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Author Topic: Does fuel consumption rise in a vehicle being slip-streamed?  (Read 1539 times)

Eden Auto

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Eden Auto  asked the Naked Scientists:

Good day,

Picture this - a vehicle travelling at a fair speed along a freeway - It creates a high-pressure pocket in front of it and a low-pressure pocket behind it.

So, when a vehicle (e.g. your car) follows another (e.g. large truck) closely at speed, the vehicle at the back, to some extent, gets dragged along and uses less fuel while it is following. (No pushing that frontal cushion of air out of the way all the time).

With some of the modern vehicles that show you an immediate computerised fuel consumption readout, you can observe this very noticeable change in fuel consumption of the rear vehicle, as well as noting the position of it's accelerator for that speed.

My question - Does the vehicle in front have to use more fuel at this time, (or, possibly, less fuel as that 'low-pressure pocket' behind the front vehicle is being filled somewhat by the vehicle at the back)?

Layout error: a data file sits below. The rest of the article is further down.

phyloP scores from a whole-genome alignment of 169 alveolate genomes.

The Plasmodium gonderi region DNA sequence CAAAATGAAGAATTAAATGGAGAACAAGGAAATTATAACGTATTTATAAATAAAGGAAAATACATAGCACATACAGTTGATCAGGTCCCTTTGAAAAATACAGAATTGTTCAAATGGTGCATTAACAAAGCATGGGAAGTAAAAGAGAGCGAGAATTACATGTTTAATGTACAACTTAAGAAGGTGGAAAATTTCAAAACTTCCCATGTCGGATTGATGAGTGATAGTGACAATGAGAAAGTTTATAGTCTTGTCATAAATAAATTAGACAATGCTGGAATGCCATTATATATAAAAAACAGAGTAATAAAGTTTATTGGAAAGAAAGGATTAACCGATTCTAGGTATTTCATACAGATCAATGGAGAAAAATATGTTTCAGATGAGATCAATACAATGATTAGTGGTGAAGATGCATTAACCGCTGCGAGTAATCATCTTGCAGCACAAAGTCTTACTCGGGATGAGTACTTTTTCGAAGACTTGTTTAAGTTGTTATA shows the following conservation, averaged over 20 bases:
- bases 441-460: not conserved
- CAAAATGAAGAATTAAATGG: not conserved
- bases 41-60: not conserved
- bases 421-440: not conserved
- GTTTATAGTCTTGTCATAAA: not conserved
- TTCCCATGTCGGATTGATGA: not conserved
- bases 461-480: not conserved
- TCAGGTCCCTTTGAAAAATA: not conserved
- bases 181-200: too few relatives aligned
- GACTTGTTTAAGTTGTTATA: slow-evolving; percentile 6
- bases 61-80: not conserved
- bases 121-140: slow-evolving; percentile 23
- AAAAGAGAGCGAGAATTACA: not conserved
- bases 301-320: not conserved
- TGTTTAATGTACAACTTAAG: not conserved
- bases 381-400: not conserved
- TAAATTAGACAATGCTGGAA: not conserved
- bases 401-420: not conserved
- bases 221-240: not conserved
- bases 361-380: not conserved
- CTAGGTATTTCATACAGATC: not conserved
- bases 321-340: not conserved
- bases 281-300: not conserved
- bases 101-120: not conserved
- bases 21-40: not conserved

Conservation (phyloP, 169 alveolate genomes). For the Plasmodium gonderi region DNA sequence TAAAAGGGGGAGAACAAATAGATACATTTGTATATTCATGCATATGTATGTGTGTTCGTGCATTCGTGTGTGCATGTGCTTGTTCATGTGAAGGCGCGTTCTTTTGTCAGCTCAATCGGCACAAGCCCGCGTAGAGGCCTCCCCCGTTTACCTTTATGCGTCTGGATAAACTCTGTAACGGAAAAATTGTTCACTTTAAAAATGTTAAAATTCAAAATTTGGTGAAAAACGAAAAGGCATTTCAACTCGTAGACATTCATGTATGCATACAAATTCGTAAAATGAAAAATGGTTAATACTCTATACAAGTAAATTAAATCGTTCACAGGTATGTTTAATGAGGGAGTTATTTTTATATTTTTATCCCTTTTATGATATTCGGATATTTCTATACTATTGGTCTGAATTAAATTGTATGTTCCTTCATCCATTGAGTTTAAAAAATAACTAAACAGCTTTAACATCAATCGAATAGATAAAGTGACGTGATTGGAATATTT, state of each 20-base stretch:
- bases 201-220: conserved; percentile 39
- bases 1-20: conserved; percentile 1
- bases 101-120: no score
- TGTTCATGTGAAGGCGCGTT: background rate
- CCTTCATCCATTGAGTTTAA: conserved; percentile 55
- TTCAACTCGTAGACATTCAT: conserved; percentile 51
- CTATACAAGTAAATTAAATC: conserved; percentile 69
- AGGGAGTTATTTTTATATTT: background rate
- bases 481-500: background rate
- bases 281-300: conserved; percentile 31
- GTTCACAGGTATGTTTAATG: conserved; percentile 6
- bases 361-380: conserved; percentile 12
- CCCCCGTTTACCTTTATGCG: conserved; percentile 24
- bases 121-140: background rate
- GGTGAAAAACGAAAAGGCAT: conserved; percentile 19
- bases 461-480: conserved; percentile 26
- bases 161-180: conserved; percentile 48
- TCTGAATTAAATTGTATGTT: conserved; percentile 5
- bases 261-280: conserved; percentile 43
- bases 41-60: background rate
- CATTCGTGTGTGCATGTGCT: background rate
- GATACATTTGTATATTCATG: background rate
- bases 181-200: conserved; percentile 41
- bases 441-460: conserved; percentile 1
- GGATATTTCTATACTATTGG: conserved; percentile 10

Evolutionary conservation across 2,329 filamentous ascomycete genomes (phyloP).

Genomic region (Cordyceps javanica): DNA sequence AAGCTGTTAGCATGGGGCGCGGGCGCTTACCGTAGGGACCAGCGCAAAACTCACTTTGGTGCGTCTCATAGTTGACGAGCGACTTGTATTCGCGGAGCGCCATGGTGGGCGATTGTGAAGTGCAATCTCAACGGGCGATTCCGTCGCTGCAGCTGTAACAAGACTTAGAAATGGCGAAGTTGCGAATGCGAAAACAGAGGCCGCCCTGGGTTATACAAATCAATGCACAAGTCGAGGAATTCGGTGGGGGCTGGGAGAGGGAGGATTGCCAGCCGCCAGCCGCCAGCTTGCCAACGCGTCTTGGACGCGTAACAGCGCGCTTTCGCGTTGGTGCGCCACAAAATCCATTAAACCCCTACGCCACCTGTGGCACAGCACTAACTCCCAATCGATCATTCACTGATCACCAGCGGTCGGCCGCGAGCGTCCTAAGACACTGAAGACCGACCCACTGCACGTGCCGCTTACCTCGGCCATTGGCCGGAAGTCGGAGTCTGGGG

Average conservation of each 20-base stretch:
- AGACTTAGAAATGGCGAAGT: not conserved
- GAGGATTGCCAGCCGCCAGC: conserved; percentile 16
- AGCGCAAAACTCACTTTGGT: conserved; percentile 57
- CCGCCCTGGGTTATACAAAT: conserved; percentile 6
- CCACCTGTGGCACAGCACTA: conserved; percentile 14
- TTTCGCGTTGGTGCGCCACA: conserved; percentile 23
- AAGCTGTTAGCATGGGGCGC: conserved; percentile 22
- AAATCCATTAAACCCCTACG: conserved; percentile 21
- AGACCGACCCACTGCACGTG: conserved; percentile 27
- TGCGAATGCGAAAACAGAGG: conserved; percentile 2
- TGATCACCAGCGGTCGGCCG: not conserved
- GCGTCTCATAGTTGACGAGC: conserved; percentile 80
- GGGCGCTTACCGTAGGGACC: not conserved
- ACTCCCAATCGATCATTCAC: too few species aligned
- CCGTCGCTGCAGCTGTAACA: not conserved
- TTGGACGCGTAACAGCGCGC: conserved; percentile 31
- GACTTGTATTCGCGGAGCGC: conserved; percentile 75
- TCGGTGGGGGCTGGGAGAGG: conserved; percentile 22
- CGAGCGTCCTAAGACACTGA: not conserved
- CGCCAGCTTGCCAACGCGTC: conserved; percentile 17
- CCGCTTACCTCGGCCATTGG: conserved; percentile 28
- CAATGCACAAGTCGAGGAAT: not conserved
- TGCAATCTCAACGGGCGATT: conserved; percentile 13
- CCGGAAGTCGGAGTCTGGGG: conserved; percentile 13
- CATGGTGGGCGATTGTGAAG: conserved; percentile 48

Thank you,
Ken Harwood - Germiston, South Africa

What do you think?


 

Offline syhprum

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Does fuel consumption rise in a vehicle being slip-streamed?
« Reply #1 on: 07/09/2008 16:50:48 »
Vehicles traveling in close proximity can be regarded aerodynamically as one with a reduced fuel consumption or greater top speed for both than they would have separately.
I earlier times when competition was not so cut throat race drivers working as a team used to use this technique
 

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Does fuel consumption rise in a vehicle being slip-streamed?
« Reply #1 on: 07/09/2008 16:50:48 »

 

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